That governments have failed at healthcare reform is axiomatic. The disasters attended with the Obamacare law, also known as the Affordable Care Act, have been well documented. The kind of government-run healthcare system beloved by Bernie Sanders that exists in Canada and Great Britain features months-long waits for procedures and even documented cases where patients were allowed to die rather than be treated. The Charlie Gard tragedy comes to mind.

Therefore, the announcement by Amazon, Berkshire Hathaway, and J.P. Morgan, that they have formed a partnership to provide Affordable Healthcare to their employees, is inspiring a great deal of interest.

Can the private sector succeed where the government has so conspicuously failed?

Better healthcare through technology.

Jeff Bezos, CEO of Amazon, is especially aware of the complexity of the task that the three companies have set out to perform. Few details have been provided about how the joint venture. The collaboration will be in the form of a nonprofit corporation and will be heavily reliant on cutting-edge technology. Healthcare has fostered the development of technology to diagnose and treat diseases. The problem, thus far, is that new healthcare technology is often exceedingly expensive to develop and even more costly to deploy. The trick will be to use new procedures and tools to cut the cost of healthcare while still providing treatments that would have been impossible just a few years ago.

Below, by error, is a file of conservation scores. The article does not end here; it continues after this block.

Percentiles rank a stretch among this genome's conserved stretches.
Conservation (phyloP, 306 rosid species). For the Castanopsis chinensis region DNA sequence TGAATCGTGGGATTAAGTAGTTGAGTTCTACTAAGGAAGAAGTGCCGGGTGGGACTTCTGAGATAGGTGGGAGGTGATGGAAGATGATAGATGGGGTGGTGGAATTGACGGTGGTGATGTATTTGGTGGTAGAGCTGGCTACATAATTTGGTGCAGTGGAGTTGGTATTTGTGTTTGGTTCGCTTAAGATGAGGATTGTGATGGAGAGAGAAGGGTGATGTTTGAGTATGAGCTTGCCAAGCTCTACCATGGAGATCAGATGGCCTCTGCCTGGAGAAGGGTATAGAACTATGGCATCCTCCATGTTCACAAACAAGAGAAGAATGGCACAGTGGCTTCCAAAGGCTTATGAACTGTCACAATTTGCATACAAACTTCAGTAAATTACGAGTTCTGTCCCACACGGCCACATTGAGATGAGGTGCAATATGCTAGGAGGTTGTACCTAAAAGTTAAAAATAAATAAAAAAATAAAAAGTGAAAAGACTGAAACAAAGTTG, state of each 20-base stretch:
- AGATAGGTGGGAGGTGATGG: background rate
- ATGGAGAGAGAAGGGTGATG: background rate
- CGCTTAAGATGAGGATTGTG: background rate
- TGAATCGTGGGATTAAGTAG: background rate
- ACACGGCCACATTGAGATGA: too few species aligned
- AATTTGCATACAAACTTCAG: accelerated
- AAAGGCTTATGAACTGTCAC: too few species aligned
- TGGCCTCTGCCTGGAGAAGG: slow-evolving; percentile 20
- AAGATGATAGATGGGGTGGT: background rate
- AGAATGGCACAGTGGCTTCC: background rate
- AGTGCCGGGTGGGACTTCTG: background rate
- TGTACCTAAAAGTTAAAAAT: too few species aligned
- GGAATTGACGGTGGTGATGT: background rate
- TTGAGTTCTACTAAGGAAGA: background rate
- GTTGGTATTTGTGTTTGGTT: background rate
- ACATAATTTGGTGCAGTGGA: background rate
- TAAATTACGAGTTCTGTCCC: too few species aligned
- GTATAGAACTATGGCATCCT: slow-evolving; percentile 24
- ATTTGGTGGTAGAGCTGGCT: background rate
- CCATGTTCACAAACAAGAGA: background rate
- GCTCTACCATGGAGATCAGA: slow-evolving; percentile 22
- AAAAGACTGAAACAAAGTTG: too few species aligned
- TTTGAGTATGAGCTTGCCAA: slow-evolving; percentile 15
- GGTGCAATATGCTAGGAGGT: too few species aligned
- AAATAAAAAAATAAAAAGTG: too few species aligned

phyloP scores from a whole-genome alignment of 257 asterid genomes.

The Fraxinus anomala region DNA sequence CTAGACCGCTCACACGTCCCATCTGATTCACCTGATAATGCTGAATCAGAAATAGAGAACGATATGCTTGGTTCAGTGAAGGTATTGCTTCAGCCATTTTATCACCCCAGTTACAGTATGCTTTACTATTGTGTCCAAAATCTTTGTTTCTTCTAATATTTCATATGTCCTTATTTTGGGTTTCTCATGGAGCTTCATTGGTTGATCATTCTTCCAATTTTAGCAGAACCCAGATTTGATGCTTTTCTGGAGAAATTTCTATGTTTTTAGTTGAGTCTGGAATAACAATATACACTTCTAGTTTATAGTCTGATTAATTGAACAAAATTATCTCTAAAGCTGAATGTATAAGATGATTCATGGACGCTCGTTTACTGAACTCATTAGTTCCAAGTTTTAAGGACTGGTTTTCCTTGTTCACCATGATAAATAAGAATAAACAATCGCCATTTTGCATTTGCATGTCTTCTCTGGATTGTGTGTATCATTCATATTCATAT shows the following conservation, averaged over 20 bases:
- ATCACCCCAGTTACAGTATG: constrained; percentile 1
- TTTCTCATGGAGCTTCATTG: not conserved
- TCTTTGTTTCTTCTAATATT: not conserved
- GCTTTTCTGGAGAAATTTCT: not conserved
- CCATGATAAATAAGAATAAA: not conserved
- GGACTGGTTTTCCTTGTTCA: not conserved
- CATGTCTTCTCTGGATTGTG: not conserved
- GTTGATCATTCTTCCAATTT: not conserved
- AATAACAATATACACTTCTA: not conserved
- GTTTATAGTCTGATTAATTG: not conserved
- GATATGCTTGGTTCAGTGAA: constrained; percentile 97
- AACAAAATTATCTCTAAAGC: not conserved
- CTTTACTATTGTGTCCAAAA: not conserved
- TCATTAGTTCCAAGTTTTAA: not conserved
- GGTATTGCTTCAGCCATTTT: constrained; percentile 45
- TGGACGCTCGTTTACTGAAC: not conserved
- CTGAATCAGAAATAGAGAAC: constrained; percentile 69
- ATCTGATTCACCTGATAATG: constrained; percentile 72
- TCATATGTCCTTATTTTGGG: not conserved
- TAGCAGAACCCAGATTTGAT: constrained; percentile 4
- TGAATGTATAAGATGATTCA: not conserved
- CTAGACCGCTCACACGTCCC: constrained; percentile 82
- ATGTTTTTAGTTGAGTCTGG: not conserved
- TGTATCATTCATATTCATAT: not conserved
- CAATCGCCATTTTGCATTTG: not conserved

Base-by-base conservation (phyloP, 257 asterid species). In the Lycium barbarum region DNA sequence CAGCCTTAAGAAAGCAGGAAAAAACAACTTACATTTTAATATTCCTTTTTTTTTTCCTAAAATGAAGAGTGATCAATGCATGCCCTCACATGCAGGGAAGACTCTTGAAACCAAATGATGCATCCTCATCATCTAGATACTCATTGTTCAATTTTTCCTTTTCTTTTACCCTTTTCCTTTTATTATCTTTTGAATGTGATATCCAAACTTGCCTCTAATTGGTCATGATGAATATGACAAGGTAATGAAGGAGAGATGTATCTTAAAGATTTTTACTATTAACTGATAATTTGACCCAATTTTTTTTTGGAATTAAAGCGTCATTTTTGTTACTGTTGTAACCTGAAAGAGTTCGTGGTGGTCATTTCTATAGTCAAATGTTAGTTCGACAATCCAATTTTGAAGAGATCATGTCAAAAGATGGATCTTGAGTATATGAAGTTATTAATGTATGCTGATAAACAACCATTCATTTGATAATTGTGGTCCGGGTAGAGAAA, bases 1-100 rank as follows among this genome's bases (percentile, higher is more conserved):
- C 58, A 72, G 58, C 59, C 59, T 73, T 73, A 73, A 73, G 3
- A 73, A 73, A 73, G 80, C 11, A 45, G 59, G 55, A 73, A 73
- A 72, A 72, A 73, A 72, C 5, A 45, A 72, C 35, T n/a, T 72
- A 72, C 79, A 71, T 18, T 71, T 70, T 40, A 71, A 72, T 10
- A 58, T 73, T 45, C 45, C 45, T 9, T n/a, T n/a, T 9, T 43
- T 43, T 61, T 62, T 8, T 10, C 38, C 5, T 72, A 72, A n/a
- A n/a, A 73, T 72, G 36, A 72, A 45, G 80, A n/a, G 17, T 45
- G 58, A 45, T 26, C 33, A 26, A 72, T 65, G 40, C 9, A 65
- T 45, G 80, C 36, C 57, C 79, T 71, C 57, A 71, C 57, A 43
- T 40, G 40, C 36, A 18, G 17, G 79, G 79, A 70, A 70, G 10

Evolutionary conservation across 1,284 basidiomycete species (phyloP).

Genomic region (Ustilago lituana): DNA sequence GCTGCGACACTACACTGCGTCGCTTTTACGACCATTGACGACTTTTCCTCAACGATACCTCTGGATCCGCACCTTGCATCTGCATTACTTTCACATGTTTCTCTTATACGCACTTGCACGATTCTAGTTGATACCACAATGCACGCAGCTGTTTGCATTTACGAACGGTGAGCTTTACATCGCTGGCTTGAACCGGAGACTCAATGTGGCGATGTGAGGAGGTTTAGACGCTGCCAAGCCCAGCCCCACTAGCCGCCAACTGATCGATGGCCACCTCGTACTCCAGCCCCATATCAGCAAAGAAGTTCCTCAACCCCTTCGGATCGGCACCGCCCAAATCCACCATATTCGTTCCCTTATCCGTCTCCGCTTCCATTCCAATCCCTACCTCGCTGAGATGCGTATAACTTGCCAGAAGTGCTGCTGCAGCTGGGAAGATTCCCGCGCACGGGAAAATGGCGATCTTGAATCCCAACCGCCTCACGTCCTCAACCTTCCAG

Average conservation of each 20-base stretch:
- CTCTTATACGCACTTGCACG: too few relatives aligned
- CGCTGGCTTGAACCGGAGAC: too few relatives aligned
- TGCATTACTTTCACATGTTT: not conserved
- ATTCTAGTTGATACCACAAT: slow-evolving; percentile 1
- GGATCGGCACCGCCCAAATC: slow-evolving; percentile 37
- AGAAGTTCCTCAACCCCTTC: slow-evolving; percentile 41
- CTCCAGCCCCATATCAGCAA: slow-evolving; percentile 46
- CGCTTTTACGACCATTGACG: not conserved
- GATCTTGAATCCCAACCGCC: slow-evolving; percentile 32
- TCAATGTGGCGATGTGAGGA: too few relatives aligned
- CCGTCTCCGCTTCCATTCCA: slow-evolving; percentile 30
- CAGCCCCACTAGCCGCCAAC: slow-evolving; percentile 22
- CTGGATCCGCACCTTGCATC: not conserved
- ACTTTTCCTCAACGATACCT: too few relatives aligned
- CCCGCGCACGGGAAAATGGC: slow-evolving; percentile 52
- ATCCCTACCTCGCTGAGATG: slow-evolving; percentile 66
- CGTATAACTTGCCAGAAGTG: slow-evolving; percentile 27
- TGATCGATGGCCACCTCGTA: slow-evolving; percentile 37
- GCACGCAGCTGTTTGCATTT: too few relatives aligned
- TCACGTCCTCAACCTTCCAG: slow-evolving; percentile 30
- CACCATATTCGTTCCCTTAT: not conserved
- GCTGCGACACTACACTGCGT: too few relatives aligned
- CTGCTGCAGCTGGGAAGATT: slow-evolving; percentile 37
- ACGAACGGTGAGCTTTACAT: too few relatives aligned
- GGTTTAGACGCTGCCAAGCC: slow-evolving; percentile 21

Will the joint venture save us from single payer health care?

Despite the manifest disaster that government-run, single-payer healthcare has been overseas, many politicians in the United States have been hell-bent on imposing it on the last surviving holdout in the industrialized world. Government run healthcare provides political elites yet another tool for power over their fellow human beings.

The most significant service that the alliance of Amazon, Berkshire Hathaway, and J.P. Morgan could perform is to demonstrate that the private sector can provide affordable healthcare without visiting the horrors, on Americans, that patients and their families have had to suffer overseas. The joint venture will initially be just for employees of the three companies involved but can be expanded later. Indeed, if the new approach has success, we can look to other businesses and entities, such as small business associations, to copy the method.

In effect, Bezos and his partners are proposing to solve the healthcare problem by getting government out of the process. The approach has worked famously in so many other areas of life.